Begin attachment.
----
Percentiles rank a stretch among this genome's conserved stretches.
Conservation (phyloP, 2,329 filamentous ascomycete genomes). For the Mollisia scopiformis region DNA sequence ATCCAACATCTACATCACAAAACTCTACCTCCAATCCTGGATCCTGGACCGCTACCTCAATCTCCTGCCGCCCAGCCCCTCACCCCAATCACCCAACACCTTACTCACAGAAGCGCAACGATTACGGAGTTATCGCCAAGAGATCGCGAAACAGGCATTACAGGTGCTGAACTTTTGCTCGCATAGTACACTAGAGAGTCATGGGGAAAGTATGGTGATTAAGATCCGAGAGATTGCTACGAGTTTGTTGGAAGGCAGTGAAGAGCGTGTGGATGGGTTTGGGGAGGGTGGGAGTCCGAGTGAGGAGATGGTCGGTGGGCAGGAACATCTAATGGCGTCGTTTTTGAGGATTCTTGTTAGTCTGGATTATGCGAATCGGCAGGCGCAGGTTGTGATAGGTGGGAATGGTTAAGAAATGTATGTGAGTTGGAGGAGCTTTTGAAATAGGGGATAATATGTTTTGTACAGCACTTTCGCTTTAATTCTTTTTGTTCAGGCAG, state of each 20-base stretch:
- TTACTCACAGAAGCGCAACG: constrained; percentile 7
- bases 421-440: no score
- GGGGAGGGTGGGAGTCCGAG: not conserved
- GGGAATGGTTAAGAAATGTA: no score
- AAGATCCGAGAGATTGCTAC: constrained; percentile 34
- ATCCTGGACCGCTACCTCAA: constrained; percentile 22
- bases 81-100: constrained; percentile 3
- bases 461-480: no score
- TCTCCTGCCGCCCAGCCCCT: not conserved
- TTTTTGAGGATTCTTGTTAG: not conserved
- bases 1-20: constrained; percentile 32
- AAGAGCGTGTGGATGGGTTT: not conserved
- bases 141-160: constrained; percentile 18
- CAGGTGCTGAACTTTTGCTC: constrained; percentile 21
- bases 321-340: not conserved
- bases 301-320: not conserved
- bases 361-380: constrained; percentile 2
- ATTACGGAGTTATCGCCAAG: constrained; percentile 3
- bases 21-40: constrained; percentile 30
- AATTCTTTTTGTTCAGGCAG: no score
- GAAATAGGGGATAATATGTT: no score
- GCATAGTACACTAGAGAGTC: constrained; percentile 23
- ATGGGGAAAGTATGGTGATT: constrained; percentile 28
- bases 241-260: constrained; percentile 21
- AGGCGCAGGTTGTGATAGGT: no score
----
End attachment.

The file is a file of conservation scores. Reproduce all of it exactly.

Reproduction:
Percentiles rank a stretch among this genome's conserved stretches.
Conservation (phyloP, 2,329 filamentous ascomycete genomes). For the Mollisia scopiformis region DNA sequence ATCCAACATCTACATCACAAAACTCTACCTCCAATCCTGGATCCTGGACCGCTACCTCAATCTCCTGCCGCCCAGCCCCTCACCCCAATCACCCAACACCTTACTCACAGAAGCGCAACGATTACGGAGTTATCGCCAAGAGATCGCGAAACAGGCATTACAGGTGCTGAACTTTTGCTCGCATAGTACACTAGAGAGTCATGGGGAAAGTATGGTGATTAAGATCCGAGAGATTGCTACGAGTTTGTTGGAAGGCAGTGAAGAGCGTGTGGATGGGTTTGGGGAGGGTGGGAGTCCGAGTGAGGAGATGGTCGGTGGGCAGGAACATCTAATGGCGTCGTTTTTGAGGATTCTTGTTAGTCTGGATTATGCGAATCGGCAGGCGCAGGTTGTGATAGGTGGGAATGGTTAAGAAATGTATGTGAGTTGGAGGAGCTTTTGAAATAGGGGATAATATGTTTTGTACAGCACTTTCGCTTTAATTCTTTTTGTTCAGGCAG, state of each 20-base stretch:
- TTACTCACAGAAGCGCAACG: constrained; percentile 7
- bases 421-440: no score
- GGGGAGGGTGGGAGTCCGAG: not conserved
- GGGAATGGTTAAGAAATGTA: no score
- AAGATCCGAGAGATTGCTAC: constrained; percentile 34
- ATCCTGGACCGCTACCTCAA: constrained; percentile 22
- bases 81-100: constrained; percentile 3
- bases 461-480: no score
- TCTCCTGCCGCCCAGCCCCT: not conserved
- TTTTTGAGGATTCTTGTTAG: not conserved
- bases 1-20: constrained; percentile 32
- AAGAGCGTGTGGATGGGTTT: not conserved
- bases 141-160: constrained; percentile 18
- CAGGTGCTGAACTTTTGCTC: constrained; percentile 21
- bases 321-340: not conserved
- bases 301-320: not conserved
- bases 361-380: constrained; percentile 2
- ATTACGGAGTTATCGCCAAG: constrained; percentile 3
- bases 21-40: constrained; percentile 30
- AATTCTTTTTGTTCAGGCAG: no score
- GAAATAGGGGATAATATGTT: no score
- GCATAGTACACTAGAGAGTC: constrained; percentile 23
- ATGGGGAAAGTATGGTGATT: constrained; percentile 28
- bases 241-260: constrained; percentile 21
- AGGCGCAGGTTGTGATAGGT: no score